What I'm reading: Fatal Secrets, by Allison Brennan; The Language of Bees, by Laurie R. King.
I hope everyone enjoyed Detective Hussey's "copspeak" over the weekend. And I'd like to take a moment to congratulate my daughter for finishing a half-ironman in Kansas on Sunday. Near as I can tell, there were almost 100 entries in her age class, and she finished 27th. Her final time was 5:36:47. I can't even comprehend 'exercising' that long, much less competing! She cut an hour off the time of her first half-ironman.
I discovered that the Quincy, IL Library had WHEN DANGER CALLS as a "Staff Pick" on display in the lobby.
And don't forget my June contest for a chance to win an autographed copy of WHAT'S IN A NAME?
There's a special 10% off sale at the Jasmine-Jade website. Seems that they've been upgrading, and there have been some glitches, so in a 'thank you for your patience' gesture, all titles from their site, both digital and print, will be discounted through June. To get your 10% discount enter ECWEB2009 into the coupon field when completing your purchase at their site.
On to the business at hand:
Last Saturday, Gennita Low was our guest speaker at my RWA chapter meeting. She's a roofer by day, a romantic suspense author by night. Talk about a strange mix of professions. She discussed writing romantic suspense, and stressed the need for emotional involvement.
Everyone, Low says, has fears. The task of the author is to channel and use the emotion the fears generate. You might never have been in the same situation you put your character in, but you can translate the emotion. She also pointed out the importance of being able to look at things from another perspective. If you abhor violence, but you have a violent character, you have to be able to understand where that violence is coming from. You need to look at the goals and motivations of that character, to see how it drives him or her.
Another important consideration is shades of gray in emotion. A story where everything is black and white won't be as interesting as one where the lines are blurred. Many thrillers tend to be much more action oriented, and don't show the emotional side of the characters. She did mention that many male authors don't seem to put as much emotion into their books. We've had that discussion here before, more than once, especially in my series on His Brain / Her Brain (Series started Sept. 2, 2008)
In a romantic suspense both the suspense (or, in what I write, the mystery) have to be balanced. She warned of some pitfalls.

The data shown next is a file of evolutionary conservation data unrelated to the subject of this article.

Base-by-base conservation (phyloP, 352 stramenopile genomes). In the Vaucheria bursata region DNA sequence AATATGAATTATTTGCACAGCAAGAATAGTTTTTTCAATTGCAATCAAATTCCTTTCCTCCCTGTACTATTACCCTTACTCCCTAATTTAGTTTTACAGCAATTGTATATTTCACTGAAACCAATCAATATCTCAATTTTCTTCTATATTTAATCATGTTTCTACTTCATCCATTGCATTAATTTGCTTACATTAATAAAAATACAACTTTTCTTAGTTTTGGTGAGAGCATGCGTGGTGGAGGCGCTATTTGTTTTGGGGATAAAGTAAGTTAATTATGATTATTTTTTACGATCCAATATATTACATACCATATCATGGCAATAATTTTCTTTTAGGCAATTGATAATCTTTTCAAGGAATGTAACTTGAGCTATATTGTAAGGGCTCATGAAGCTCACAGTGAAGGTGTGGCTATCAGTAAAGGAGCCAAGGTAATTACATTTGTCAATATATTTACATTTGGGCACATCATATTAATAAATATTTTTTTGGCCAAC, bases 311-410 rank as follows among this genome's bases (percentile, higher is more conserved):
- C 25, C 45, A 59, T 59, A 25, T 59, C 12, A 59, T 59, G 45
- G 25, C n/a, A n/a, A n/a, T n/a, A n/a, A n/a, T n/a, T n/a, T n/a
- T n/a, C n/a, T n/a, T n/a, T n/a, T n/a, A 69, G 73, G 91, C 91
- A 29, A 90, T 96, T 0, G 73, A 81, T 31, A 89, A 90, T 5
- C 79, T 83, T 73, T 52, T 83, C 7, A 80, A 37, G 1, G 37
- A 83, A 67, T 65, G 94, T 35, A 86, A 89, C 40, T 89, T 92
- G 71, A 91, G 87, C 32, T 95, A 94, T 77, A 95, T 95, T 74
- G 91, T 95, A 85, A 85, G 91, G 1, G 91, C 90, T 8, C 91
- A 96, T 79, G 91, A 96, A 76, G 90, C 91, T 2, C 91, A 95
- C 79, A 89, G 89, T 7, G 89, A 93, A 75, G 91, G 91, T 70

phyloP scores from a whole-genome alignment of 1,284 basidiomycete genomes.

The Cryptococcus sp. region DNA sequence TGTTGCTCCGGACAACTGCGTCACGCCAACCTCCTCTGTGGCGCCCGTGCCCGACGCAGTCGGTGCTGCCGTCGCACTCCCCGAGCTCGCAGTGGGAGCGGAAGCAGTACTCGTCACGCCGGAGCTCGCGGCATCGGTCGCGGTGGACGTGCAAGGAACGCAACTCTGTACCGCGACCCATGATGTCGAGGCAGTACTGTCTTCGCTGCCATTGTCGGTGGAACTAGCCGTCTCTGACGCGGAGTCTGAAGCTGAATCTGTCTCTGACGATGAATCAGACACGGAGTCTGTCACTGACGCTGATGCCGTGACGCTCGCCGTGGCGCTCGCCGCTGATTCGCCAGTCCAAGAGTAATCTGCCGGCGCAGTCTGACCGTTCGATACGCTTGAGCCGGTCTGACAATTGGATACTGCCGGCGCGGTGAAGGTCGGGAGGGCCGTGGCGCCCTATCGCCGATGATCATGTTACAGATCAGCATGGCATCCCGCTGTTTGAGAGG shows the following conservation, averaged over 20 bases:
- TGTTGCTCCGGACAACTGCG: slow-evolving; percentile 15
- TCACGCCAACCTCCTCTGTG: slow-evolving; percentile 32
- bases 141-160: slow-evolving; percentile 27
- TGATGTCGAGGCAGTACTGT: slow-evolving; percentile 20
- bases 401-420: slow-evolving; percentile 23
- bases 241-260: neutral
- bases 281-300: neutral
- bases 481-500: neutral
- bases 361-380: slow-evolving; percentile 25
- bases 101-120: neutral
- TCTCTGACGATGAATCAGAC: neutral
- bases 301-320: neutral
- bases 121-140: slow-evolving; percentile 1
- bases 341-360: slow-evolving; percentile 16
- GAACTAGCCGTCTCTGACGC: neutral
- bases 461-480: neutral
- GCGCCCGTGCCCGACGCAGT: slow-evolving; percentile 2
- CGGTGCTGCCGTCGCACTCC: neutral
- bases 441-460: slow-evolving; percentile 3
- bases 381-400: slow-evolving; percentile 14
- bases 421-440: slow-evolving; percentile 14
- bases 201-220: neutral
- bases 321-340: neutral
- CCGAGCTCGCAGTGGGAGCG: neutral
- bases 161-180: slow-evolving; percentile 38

First, you need to decide if your story is hero-centric or heroine-centric. Even in romance, one's story will edge out the others, even if it's only by a slight margin.
The language in a hero-centric story is apt to be harsher. Things that might mean your pendulum is swinging too far in trying to make your hero too alpha: Is he too overprotective? Is he taking over, not letting the heroine show her own strengths? Does he discount anything she says or does? Or is he too distrustful? Won't let anyone else do anything? Men use harsher language, but dropping F-bombs doesn't necessarily make your character any more likeable, or any more alpha.
For a heroine-centric book, you don't want your heroine too perfect. She can't be too smart, or too talented. (In fan fictions, these were Mary-Sue characters). On the other hand, she shouldn't rely on the hero to save her; she can't be too weak.
All of these lead right back to those critical 'shades of gray.'
Another caveat: Beware Authorial Intrusion. Not only your 'writerly' voice, but also your own personal agenda. Remember, it's about the characters. Unless they share your viewpoints, leave your own biases off the page.
Low also reiterated points made by so many other successful authors. Use the push-pull of the relationship to create sexual tension. Secrets are good. Moments of danger allow insight into how the characters feel. This is an excellent way to show emotion IF it doesn't stop the story.
And, she advises keeping your eyes and ears open at all time. (Hey, I'm not eavesdropping, honey, I'm doing RESEARCH). All her experiences with roofers can be used to add color to her stories. Not that they have to have roofing scenes, but hanging around a roofing crew gives insight into how males talk, think, and act, which CAN be carried over into a book.
Tomorrow, my guest is author Liana Laverentz who's going to be talking about reasons for getting published. She's also going to offer a critique of the first 15 pages of a manuscript, so be sure to drop by for a chance for some fresh eyes on your work.